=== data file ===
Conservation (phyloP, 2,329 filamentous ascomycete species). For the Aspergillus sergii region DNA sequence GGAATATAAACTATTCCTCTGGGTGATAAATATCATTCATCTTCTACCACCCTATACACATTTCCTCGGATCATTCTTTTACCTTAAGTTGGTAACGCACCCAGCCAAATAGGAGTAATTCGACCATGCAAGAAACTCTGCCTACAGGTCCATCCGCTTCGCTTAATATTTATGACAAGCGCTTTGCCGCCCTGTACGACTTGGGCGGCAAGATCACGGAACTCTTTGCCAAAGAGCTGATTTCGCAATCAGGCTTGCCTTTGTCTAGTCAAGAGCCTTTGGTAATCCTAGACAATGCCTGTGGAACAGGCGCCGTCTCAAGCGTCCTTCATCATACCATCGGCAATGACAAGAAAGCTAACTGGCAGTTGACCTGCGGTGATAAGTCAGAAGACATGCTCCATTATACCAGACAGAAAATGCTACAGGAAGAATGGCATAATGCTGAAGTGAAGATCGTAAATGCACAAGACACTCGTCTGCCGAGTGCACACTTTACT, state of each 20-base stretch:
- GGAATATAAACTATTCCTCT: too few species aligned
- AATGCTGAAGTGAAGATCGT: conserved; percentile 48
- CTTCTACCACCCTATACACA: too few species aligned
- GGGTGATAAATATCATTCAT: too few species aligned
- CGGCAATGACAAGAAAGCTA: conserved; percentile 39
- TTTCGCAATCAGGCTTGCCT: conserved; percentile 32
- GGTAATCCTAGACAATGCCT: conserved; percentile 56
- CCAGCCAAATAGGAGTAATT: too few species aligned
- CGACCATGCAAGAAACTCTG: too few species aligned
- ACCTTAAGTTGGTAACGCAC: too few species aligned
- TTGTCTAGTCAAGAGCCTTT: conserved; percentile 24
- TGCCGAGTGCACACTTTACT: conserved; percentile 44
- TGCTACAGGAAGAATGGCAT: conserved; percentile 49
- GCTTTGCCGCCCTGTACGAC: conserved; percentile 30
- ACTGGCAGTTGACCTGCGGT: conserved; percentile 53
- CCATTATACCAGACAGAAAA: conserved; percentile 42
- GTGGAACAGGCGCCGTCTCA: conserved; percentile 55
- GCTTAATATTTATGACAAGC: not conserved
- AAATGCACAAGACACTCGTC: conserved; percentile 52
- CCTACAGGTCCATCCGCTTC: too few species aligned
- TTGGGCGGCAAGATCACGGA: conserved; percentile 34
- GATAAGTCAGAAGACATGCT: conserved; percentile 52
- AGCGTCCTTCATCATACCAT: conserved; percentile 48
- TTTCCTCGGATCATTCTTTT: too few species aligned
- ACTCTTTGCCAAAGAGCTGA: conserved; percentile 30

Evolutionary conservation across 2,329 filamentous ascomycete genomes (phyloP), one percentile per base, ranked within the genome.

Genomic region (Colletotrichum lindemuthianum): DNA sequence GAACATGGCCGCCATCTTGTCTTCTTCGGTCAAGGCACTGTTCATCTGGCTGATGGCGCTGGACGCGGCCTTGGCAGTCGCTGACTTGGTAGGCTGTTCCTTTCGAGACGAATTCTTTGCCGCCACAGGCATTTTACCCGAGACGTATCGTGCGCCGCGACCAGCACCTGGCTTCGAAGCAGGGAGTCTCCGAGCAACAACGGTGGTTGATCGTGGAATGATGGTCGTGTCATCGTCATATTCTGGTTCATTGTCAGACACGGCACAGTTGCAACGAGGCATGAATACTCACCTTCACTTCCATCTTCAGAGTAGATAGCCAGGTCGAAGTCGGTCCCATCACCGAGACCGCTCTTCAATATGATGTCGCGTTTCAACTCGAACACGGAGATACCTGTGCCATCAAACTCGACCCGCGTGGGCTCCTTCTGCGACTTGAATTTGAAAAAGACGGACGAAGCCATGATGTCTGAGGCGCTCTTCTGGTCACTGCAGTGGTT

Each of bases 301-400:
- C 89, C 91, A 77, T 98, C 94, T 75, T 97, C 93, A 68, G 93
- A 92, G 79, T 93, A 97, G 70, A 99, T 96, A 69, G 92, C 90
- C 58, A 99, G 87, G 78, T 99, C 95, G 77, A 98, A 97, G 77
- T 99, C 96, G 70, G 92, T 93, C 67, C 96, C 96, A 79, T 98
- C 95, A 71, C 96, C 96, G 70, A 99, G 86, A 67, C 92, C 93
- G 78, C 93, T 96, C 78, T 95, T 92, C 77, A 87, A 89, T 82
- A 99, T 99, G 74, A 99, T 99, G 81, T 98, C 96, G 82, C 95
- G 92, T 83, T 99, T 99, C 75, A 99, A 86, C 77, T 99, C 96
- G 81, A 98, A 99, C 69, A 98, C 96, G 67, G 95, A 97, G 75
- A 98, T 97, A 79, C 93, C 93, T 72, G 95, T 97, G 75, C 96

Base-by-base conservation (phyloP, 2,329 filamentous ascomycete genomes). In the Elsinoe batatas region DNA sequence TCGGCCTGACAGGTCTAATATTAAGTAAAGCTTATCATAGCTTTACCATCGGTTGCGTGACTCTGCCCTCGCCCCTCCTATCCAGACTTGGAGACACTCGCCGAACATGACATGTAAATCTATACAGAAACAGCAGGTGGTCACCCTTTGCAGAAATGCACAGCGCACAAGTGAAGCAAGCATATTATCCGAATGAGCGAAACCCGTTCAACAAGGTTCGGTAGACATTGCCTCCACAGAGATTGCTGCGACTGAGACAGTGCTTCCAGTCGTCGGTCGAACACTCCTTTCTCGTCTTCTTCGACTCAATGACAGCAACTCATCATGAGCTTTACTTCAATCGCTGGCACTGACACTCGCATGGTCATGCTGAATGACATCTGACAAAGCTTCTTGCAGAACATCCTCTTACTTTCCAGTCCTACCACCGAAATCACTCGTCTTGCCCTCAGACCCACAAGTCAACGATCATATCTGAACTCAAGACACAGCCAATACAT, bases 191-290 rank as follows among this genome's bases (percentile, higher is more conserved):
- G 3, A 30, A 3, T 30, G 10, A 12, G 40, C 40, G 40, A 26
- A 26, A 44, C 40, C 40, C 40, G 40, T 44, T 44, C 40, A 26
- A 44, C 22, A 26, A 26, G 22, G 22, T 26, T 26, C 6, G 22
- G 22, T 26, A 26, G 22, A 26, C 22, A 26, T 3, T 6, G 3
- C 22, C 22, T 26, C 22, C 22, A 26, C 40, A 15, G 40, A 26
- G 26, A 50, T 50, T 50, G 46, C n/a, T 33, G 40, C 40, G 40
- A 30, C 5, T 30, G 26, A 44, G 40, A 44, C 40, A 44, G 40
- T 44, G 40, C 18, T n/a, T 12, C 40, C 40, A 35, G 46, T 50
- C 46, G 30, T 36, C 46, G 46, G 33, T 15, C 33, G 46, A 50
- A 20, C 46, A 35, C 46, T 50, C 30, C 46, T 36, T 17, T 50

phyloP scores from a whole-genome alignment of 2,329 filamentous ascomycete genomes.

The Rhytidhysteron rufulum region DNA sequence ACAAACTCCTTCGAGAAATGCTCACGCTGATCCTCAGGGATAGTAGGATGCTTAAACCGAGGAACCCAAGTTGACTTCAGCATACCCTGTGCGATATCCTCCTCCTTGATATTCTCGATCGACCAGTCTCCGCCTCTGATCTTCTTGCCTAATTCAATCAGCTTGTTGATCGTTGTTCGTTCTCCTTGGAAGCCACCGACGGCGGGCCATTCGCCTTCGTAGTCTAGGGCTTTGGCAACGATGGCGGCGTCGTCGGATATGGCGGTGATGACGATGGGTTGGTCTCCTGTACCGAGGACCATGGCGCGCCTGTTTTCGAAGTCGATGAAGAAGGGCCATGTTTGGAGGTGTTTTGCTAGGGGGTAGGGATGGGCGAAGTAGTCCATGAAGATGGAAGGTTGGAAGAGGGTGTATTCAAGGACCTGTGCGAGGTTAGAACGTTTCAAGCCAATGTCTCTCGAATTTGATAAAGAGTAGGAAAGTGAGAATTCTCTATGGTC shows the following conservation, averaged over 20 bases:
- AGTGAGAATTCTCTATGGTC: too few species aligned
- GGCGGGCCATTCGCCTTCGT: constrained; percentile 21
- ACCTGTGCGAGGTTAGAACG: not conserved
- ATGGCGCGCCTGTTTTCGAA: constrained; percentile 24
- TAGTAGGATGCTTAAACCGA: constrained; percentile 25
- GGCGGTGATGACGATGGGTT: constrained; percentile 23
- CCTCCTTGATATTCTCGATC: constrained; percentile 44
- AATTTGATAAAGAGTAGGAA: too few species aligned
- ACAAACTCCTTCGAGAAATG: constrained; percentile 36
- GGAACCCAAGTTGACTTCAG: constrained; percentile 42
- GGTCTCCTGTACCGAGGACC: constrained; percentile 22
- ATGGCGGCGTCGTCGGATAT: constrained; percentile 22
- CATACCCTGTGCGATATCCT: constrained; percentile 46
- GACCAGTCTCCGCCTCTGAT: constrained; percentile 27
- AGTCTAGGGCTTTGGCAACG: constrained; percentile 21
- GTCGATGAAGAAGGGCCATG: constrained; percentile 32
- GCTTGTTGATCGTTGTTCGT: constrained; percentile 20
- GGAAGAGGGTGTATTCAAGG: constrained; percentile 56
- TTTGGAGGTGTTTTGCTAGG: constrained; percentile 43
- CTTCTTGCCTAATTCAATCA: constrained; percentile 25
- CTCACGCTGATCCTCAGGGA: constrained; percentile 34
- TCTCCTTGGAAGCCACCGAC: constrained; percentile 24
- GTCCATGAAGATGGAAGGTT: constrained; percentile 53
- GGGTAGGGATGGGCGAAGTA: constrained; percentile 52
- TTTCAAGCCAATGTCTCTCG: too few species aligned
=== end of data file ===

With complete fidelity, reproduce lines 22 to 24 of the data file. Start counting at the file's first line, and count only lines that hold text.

- TTGGGCGGCAAGATCACGGA: conserved; percentile 34
- GATAAGTCAGAAGACATGCT: conserved; percentile 52
- AGCGTCCTTCATCATACCAT: conserved; percentile 48